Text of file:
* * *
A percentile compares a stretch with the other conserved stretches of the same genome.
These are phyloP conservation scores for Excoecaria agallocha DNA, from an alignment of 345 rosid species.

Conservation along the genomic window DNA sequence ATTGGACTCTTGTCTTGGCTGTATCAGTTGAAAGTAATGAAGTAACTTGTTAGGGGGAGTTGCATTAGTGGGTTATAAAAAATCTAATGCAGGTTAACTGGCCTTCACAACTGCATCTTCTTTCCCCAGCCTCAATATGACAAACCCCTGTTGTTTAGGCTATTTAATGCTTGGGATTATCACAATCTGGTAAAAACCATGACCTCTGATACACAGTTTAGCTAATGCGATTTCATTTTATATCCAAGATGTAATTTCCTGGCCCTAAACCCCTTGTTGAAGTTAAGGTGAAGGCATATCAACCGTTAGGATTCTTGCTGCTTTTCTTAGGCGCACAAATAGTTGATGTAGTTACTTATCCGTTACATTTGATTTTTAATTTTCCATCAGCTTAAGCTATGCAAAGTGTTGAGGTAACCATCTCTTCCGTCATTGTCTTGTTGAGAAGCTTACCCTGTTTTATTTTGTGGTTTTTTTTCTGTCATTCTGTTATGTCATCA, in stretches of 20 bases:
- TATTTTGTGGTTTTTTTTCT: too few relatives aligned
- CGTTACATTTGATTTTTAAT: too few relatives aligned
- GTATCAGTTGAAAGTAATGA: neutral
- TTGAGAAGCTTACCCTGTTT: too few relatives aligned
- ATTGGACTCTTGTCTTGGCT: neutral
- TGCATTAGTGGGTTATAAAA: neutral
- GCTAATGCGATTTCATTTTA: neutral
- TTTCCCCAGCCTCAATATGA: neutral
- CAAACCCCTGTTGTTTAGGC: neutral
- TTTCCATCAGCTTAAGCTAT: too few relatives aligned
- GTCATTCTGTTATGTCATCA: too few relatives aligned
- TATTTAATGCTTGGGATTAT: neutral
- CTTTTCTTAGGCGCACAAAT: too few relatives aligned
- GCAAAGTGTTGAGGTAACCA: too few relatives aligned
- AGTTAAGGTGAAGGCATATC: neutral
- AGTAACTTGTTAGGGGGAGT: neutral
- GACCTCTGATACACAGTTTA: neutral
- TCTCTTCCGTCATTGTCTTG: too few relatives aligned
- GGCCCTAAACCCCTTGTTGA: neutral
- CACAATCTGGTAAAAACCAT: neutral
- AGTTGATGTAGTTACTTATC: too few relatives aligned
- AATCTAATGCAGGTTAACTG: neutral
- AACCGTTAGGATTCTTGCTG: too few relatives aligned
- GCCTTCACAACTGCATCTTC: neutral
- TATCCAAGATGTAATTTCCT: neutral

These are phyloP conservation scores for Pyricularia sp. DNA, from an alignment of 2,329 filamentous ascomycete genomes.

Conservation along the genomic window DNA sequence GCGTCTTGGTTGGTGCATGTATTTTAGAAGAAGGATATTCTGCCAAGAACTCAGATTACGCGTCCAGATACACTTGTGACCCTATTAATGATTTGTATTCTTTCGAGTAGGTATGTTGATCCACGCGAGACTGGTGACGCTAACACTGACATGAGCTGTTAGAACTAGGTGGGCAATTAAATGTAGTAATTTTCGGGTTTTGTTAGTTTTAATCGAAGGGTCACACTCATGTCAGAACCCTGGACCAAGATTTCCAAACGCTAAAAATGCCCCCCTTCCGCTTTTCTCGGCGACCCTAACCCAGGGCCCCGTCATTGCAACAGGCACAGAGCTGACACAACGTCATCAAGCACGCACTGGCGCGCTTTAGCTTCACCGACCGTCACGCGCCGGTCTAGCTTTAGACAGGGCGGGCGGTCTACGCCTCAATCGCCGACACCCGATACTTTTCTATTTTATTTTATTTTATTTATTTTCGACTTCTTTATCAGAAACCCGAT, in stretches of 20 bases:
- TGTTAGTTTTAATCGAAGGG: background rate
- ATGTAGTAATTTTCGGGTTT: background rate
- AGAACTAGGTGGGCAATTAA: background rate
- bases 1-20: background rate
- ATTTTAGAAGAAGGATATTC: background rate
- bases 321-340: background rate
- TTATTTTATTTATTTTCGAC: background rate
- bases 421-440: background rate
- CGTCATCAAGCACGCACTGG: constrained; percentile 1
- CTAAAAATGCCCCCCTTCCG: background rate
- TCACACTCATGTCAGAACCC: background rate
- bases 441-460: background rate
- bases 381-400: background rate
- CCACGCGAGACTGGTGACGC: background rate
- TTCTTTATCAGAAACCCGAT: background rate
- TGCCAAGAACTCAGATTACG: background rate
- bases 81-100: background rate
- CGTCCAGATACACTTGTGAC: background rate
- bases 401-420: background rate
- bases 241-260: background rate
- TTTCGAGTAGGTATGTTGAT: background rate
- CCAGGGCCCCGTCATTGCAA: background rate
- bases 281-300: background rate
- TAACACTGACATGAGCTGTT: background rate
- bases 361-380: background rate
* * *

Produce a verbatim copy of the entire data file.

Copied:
A percentile compares a stretch with the other conserved stretches of the same genome.
These are phyloP conservation scores for Excoecaria agallocha DNA, from an alignment of 345 rosid species.

Conservation along the genomic window DNA sequence ATTGGACTCTTGTCTTGGCTGTATCAGTTGAAAGTAATGAAGTAACTTGTTAGGGGGAGTTGCATTAGTGGGTTATAAAAAATCTAATGCAGGTTAACTGGCCTTCACAACTGCATCTTCTTTCCCCAGCCTCAATATGACAAACCCCTGTTGTTTAGGCTATTTAATGCTTGGGATTATCACAATCTGGTAAAAACCATGACCTCTGATACACAGTTTAGCTAATGCGATTTCATTTTATATCCAAGATGTAATTTCCTGGCCCTAAACCCCTTGTTGAAGTTAAGGTGAAGGCATATCAACCGTTAGGATTCTTGCTGCTTTTCTTAGGCGCACAAATAGTTGATGTAGTTACTTATCCGTTACATTTGATTTTTAATTTTCCATCAGCTTAAGCTATGCAAAGTGTTGAGGTAACCATCTCTTCCGTCATTGTCTTGTTGAGAAGCTTACCCTGTTTTATTTTGTGGTTTTTTTTCTGTCATTCTGTTATGTCATCA, in stretches of 20 bases:
- TATTTTGTGGTTTTTTTTCT: too few relatives aligned
- CGTTACATTTGATTTTTAAT: too few relatives aligned
- GTATCAGTTGAAAGTAATGA: neutral
- TTGAGAAGCTTACCCTGTTT: too few relatives aligned
- ATTGGACTCTTGTCTTGGCT: neutral
- TGCATTAGTGGGTTATAAAA: neutral
- GCTAATGCGATTTCATTTTA: neutral
- TTTCCCCAGCCTCAATATGA: neutral
- CAAACCCCTGTTGTTTAGGC: neutral
- TTTCCATCAGCTTAAGCTAT: too few relatives aligned
- GTCATTCTGTTATGTCATCA: too few relatives aligned
- TATTTAATGCTTGGGATTAT: neutral
- CTTTTCTTAGGCGCACAAAT: too few relatives aligned
- GCAAAGTGTTGAGGTAACCA: too few relatives aligned
- AGTTAAGGTGAAGGCATATC: neutral
- AGTAACTTGTTAGGGGGAGT: neutral
- GACCTCTGATACACAGTTTA: neutral
- TCTCTTCCGTCATTGTCTTG: too few relatives aligned
- GGCCCTAAACCCCTTGTTGA: neutral
- CACAATCTGGTAAAAACCAT: neutral
- AGTTGATGTAGTTACTTATC: too few relatives aligned
- AATCTAATGCAGGTTAACTG: neutral
- AACCGTTAGGATTCTTGCTG: too few relatives aligned
- GCCTTCACAACTGCATCTTC: neutral
- TATCCAAGATGTAATTTCCT: neutral

These are phyloP conservation scores for Pyricularia sp. DNA, from an alignment of 2,329 filamentous ascomycete genomes.

Conservation along the genomic window DNA sequence GCGTCTTGGTTGGTGCATGTATTTTAGAAGAAGGATATTCTGCCAAGAACTCAGATTACGCGTCCAGATACACTTGTGACCCTATTAATGATTTGTATTCTTTCGAGTAGGTATGTTGATCCACGCGAGACTGGTGACGCTAACACTGACATGAGCTGTTAGAACTAGGTGGGCAATTAAATGTAGTAATTTTCGGGTTTTGTTAGTTTTAATCGAAGGGTCACACTCATGTCAGAACCCTGGACCAAGATTTCCAAACGCTAAAAATGCCCCCCTTCCGCTTTTCTCGGCGACCCTAACCCAGGGCCCCGTCATTGCAACAGGCACAGAGCTGACACAACGTCATCAAGCACGCACTGGCGCGCTTTAGCTTCACCGACCGTCACGCGCCGGTCTAGCTTTAGACAGGGCGGGCGGTCTACGCCTCAATCGCCGACACCCGATACTTTTCTATTTTATTTTATTTTATTTATTTTCGACTTCTTTATCAGAAACCCGAT, in stretches of 20 bases:
- TGTTAGTTTTAATCGAAGGG: background rate
- ATGTAGTAATTTTCGGGTTT: background rate
- AGAACTAGGTGGGCAATTAA: background rate
- bases 1-20: background rate
- ATTTTAGAAGAAGGATATTC: background rate
- bases 321-340: background rate
- TTATTTTATTTATTTTCGAC: background rate
- bases 421-440: background rate
- CGTCATCAAGCACGCACTGG: constrained; percentile 1
- CTAAAAATGCCCCCCTTCCG: background rate
- TCACACTCATGTCAGAACCC: background rate
- bases 441-460: background rate
- bases 381-400: background rate
- CCACGCGAGACTGGTGACGC: background rate
- TTCTTTATCAGAAACCCGAT: background rate
- TGCCAAGAACTCAGATTACG: background rate
- bases 81-100: background rate
- CGTCCAGATACACTTGTGAC: background rate
- bases 401-420: background rate
- bases 241-260: background rate
- TTTCGAGTAGGTATGTTGAT: background rate
- CCAGGGCCCCGTCATTGCAA: background rate
- bases 281-300: background rate
- TAACACTGACATGAGCTGTT: background rate
- bases 361-380: background rate